Kevin-Prince Boateng (born 6 March 1987), is a German-born Ghanaian professional footballer who currently plays for Eintracht Frankfurt.
Pauline Matthews (born 6 March 1947), better known by her stage name Kiki Dee, is an English singer born in Little Horton, Bradford, West Riding of Yorkshire.
The Kingdom of Serbia (Краљевина Србија / Kraljevina Srbija), often rendered as Servia in English sources during the time of its existence, was created when Milan I, ruler of the Principality of Serbia, was proclaimed king in 1882.
Kirby Puckett (March 14, 1960 – March 6, 2006) was an American professional baseball player.
Dame Kiri Janette Te Kanawa (born Claire Mary Teresa Rawstron, 6 March 1944) is a New Zealand soprano.
Christopher Samuel "Kit" Bond (born March 6, 1939) is an American attorney, politician and former United States Senator from Missouri and a member of the Republican Party.
Kyneburga, Kyneswide and Tibba were female members of the Mercian royal family in 7th century England who were venerated as saints.
Robert Moses "Lefty" Grove (March 6, 1900 – May 22, 1975) was a professional baseball pitcher.
Leo Bretholz (March 6, 1921 – March 8, 2014) was a Holocaust survivor who, in 1942, escaped from a train heading for Auschwitz.
Lewis Gilbert (6 March 1920 – 23 February 2018) was a British film director, producer and screenwriter, who directed more than 40 films during six decades; among them such varied titles as Reach for the Sky (1956), Sink the Bismarck! (1960), Alfie (1966), Educating Rita (1983) and Shirley Valentine (1989), as well as three James Bond films: You Only Live Twice (1967), The Spy Who Loved Me (1977) and Moonraker (1979).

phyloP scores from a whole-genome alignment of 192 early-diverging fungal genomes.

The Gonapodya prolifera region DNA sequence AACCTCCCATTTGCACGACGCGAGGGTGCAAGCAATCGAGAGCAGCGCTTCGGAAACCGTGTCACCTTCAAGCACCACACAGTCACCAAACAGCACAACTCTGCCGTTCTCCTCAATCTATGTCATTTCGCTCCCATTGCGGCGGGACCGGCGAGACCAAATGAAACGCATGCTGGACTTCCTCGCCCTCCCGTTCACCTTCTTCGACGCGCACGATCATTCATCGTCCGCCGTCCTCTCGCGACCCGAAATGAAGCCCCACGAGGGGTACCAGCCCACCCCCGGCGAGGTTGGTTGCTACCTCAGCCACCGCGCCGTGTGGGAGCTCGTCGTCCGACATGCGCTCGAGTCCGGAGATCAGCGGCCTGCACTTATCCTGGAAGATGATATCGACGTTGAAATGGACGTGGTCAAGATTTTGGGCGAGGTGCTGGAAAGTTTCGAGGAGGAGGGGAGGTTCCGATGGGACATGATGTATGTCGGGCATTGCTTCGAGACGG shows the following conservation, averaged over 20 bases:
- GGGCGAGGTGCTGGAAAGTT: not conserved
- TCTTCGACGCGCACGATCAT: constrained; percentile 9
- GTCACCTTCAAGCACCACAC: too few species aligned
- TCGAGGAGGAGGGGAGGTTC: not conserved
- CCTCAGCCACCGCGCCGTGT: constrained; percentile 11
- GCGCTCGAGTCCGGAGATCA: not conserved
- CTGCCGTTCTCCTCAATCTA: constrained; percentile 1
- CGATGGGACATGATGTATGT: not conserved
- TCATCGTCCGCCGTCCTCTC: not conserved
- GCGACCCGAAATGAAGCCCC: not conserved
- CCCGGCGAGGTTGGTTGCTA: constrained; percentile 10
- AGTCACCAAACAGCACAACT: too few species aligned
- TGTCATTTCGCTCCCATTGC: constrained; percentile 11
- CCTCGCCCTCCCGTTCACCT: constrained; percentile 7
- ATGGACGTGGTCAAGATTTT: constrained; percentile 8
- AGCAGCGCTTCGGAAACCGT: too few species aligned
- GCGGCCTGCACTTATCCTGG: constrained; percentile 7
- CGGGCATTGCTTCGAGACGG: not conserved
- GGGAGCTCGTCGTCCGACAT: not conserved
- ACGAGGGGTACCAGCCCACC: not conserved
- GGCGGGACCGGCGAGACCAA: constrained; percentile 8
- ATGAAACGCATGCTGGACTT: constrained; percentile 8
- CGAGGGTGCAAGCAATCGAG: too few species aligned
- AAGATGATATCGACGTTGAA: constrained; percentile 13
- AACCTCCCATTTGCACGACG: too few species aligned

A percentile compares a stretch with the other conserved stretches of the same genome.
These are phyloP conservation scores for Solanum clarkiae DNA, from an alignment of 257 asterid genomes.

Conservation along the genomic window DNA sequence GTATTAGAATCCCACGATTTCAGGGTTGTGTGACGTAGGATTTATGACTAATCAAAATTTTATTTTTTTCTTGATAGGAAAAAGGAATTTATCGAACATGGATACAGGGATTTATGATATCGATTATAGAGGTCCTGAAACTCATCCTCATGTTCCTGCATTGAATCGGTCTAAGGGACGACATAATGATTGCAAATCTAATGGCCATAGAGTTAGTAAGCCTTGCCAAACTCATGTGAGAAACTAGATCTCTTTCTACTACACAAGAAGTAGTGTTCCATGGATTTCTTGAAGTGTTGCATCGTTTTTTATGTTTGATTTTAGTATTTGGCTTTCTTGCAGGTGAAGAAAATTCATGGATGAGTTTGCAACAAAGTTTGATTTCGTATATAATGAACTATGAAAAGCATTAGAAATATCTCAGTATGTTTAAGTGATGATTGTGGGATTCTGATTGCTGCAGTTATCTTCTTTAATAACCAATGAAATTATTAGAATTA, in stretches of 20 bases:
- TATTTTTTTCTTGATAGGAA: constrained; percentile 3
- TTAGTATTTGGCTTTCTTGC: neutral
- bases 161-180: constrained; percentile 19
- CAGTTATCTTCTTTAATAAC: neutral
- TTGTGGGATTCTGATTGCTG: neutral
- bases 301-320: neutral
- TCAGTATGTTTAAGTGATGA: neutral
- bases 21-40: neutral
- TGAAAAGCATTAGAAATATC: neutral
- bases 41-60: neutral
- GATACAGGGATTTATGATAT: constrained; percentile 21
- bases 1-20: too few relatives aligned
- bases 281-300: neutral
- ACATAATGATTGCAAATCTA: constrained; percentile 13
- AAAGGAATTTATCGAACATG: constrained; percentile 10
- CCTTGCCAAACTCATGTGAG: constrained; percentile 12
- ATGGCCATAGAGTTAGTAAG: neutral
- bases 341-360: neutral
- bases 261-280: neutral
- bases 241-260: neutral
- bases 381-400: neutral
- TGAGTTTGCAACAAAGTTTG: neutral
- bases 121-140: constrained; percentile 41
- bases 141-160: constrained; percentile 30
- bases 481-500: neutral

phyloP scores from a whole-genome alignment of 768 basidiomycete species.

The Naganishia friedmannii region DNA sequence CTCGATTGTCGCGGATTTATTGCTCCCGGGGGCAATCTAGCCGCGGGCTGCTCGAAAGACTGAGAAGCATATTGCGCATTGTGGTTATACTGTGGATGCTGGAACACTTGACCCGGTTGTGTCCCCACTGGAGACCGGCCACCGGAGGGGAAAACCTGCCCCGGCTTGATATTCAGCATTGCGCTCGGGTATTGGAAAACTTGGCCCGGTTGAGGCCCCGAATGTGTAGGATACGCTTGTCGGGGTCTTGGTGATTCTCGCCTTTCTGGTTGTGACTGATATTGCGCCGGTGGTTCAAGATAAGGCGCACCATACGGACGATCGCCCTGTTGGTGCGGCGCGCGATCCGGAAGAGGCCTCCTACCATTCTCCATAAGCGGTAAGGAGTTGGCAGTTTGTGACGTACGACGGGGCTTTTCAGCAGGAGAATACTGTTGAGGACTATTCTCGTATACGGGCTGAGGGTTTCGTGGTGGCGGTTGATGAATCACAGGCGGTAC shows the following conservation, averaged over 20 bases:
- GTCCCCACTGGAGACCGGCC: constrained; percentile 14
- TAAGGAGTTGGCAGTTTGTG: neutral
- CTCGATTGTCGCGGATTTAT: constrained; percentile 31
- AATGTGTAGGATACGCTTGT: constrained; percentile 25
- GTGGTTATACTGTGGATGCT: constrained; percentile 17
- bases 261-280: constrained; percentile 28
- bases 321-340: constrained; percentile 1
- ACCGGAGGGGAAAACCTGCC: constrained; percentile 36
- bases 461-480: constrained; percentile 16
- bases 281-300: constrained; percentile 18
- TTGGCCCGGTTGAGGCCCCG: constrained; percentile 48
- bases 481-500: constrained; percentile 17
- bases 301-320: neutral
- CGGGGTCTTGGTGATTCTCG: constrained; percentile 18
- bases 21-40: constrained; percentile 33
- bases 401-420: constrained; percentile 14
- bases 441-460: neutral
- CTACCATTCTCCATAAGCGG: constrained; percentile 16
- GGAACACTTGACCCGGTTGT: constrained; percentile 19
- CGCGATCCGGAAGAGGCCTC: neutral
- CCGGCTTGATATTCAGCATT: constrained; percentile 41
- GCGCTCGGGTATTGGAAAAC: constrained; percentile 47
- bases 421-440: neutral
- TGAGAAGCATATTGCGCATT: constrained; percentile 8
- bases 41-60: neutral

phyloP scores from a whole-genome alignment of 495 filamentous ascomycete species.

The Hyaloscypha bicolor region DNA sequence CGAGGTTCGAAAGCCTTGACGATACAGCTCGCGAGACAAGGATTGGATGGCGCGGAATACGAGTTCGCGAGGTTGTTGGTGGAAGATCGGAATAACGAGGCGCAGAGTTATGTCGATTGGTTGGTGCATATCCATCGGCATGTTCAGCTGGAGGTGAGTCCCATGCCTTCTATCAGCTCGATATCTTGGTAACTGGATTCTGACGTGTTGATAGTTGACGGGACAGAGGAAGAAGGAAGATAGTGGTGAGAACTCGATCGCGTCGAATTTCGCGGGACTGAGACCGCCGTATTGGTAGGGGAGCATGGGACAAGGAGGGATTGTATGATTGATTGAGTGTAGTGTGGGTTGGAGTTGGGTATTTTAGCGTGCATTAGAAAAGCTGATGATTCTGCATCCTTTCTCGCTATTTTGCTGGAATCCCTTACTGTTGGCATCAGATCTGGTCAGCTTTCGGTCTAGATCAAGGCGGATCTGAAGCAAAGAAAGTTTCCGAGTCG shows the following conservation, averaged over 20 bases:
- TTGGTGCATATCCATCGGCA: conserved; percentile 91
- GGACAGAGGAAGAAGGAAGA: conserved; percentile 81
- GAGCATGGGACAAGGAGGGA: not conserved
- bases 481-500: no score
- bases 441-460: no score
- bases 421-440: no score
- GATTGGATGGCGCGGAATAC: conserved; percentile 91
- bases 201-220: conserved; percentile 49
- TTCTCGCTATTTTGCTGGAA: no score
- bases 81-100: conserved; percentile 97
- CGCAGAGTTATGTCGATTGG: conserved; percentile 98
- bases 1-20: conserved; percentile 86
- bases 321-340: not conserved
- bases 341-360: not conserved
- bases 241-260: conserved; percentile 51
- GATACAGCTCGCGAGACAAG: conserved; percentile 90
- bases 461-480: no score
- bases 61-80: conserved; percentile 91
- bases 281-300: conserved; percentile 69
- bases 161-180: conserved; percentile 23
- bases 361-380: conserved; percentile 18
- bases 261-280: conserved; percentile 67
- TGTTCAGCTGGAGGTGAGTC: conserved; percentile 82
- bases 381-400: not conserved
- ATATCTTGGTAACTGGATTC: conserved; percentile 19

Lexus Arnel Lewis (born March 6, 1991), professionally known as Lex Luger, is an American record producer.
Li Ke (died March 6, 653), posthumously known as the Prince of Yùlín (鬱林王), often known by his greater title as the Prince of Wú (吳王), was an imperial prince of the Tang Dynasty.
The Chief Minister of Bihar is the chief executive of the Indian state of Bihar.
The First Lady of the United States is the hostess of the White House.
Following is a list of Governors of Missouri since its territory became part of the United States.
The president of the autonomous government of the Basque Country, Spain is referred to as Eusko Jaurlaritzako lehendakaria in Basque ("president of the Basque Government").
This article lists the Presidents of Burundi since the formation of the post of President of Burundi in 1966 (following the November coup d'état), to the present day.
The position of Prime Minister of Nepal (नेपालको प्रधानमन्त्री; Nēpālakō pradhānamantrī) in modern form was called by different names at different times of Nepalese history.
Liu Bian (176 – 6 March 190), also known as Emperor Shao of Han and the Prince of Hongnong, was the 13th emperor of the Eastern Han dynasty in China.
The Lok Sabha (House of the People) is the lower house of India's bicameral Parliament, with the upper house being the Rajya Sabha.
The Lord Chancellor, formally the Lord High Chancellor of Great Britain, is the highest ranking among those Great Officers of State which are appointed regularly in the United Kingdom, nominally outranking even the Prime Minister.
This is a list of people who have served as Lord Lieutenant of Durham.